When former Virginia governor Robert McDonnell walked into the federal courthouse January 7, he was looking at 10 to 12 years behind bars for corruption, as recommended by the probation office.
McDonnell will spend two years in federal prison on corruption charges starting in February, but the ex-Governor of Virginia voiced his strong faith in Jesus Christ despite the sentencing on Tuesday, reports the Christian Post.
Judge James R. Spencer of Federal District Court delivered the sentence to McDonnell, after the 60-year-old sought mercy on his public corruption convictions.
“I stand before you as a heartbroken and humbled man,” he stated in the courtroom before receiving his sentence.
McDonnell, in his final plea to the judge, said, “I acknowledge that I am a sinner with many, many human frailties.”
He said at the end he trusted in “the providence and protection of the Lord Jesus Christ.”
The former governor was found guilty on September 4 on 11 of 13 charges filed against him for trading access to the power of the governor’s office for more than $165,000 in loans and high-end gifts. Spencer’s lenience surprised practically everyone, because the judge had seemed hostile to McDonnell and his attorneys during the trial, according to the Washington Post.
McDonnell referenced his faith while making a statement about the sentencing.
“I know the Lord Jesus Christ will be by me, His love never fails never gives up and never runs out on me,” McDonnell shared with reporters outside of the courthouse on Tuesday.
Nearly 450 people appealed to Judge Spencer, by letter, for leniency ahead of the hearing, citing McDonnell’s dedication to the Roman Catholic Church. The judge said he was impressed with the letters he received from McDonnell supporters. They described a man with an upstanding record before his sleazy dealings with businessman Jonnie Williams Sr.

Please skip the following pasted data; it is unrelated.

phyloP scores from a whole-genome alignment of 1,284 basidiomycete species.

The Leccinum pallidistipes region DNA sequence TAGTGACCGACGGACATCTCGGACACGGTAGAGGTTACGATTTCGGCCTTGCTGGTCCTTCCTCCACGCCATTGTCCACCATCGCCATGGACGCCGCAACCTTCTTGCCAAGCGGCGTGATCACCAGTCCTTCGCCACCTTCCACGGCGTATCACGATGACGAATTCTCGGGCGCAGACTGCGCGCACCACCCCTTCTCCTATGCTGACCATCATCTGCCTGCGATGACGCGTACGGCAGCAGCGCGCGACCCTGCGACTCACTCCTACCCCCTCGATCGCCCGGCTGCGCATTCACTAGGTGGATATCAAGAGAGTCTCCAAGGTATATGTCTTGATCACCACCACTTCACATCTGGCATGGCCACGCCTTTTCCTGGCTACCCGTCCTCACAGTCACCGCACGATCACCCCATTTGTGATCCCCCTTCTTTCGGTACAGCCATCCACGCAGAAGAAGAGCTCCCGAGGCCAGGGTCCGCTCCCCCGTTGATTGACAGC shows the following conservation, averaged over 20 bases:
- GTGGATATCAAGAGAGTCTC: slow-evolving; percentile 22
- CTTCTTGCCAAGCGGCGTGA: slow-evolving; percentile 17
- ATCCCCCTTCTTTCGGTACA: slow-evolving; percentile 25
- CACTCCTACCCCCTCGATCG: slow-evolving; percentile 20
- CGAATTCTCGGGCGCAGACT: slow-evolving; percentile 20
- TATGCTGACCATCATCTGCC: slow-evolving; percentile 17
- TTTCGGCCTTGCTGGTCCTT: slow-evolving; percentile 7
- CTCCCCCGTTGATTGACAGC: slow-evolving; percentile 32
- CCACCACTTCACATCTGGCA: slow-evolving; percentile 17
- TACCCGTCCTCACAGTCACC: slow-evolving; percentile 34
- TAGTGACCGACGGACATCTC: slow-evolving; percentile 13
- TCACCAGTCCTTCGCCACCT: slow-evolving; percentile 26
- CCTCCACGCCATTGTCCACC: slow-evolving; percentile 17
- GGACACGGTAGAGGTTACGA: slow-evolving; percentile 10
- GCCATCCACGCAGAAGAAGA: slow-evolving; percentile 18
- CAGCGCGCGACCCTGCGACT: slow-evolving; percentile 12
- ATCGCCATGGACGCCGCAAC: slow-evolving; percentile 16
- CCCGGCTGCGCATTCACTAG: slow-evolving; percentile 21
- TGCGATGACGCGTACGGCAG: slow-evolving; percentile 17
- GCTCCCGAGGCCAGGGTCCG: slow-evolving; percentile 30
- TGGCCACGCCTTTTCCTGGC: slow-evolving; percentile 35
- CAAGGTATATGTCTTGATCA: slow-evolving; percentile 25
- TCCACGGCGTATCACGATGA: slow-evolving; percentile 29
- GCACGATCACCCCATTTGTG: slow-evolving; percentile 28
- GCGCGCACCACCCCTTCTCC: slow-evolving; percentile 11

“The overall view that I got from these letters: That he is a good and decent man, has done a lot of good during his time in the public arena,” Spencer said.
Spencer, who has a Master of Divinity degree from Howard University, seemed receptive to religious appeals from McDonnell and his supporters.
Spencer appeared especially impressed by a letter from Janet Kelly, who served in McDonnell’s cabinet as secretary of the commonwealth, reports the Washington Post. Kelly’s letter stressed that McDonnell, as governor, was working 18 to 20 hours a day, so he did not have “the luxury of pre-meditation of intentionally thinking through much of anything related to his personal life.”
Kelly also wrote that even after 38 years of marriage, McDonnell “has a deep-seated inability to adequately know how to handle his wife’s behavior.”
Spencer also appeared to reward McDonnell for his 15 years of active military service. The judge, who served as an Army captain for three years, said he had “great respect” for veterans, adding, “Anybody who knows me knows that’s one of my weak spots.”
Despite their efforts, many of McDonnell’s supporters were left in tears on Tuesday. McDonnell’s daughter has blamed her mother for her father’s legal woes, as reported earlier in the Inquisitr.
McDonnell’s legal team will appeal his sentencing.
[Image via CBS News]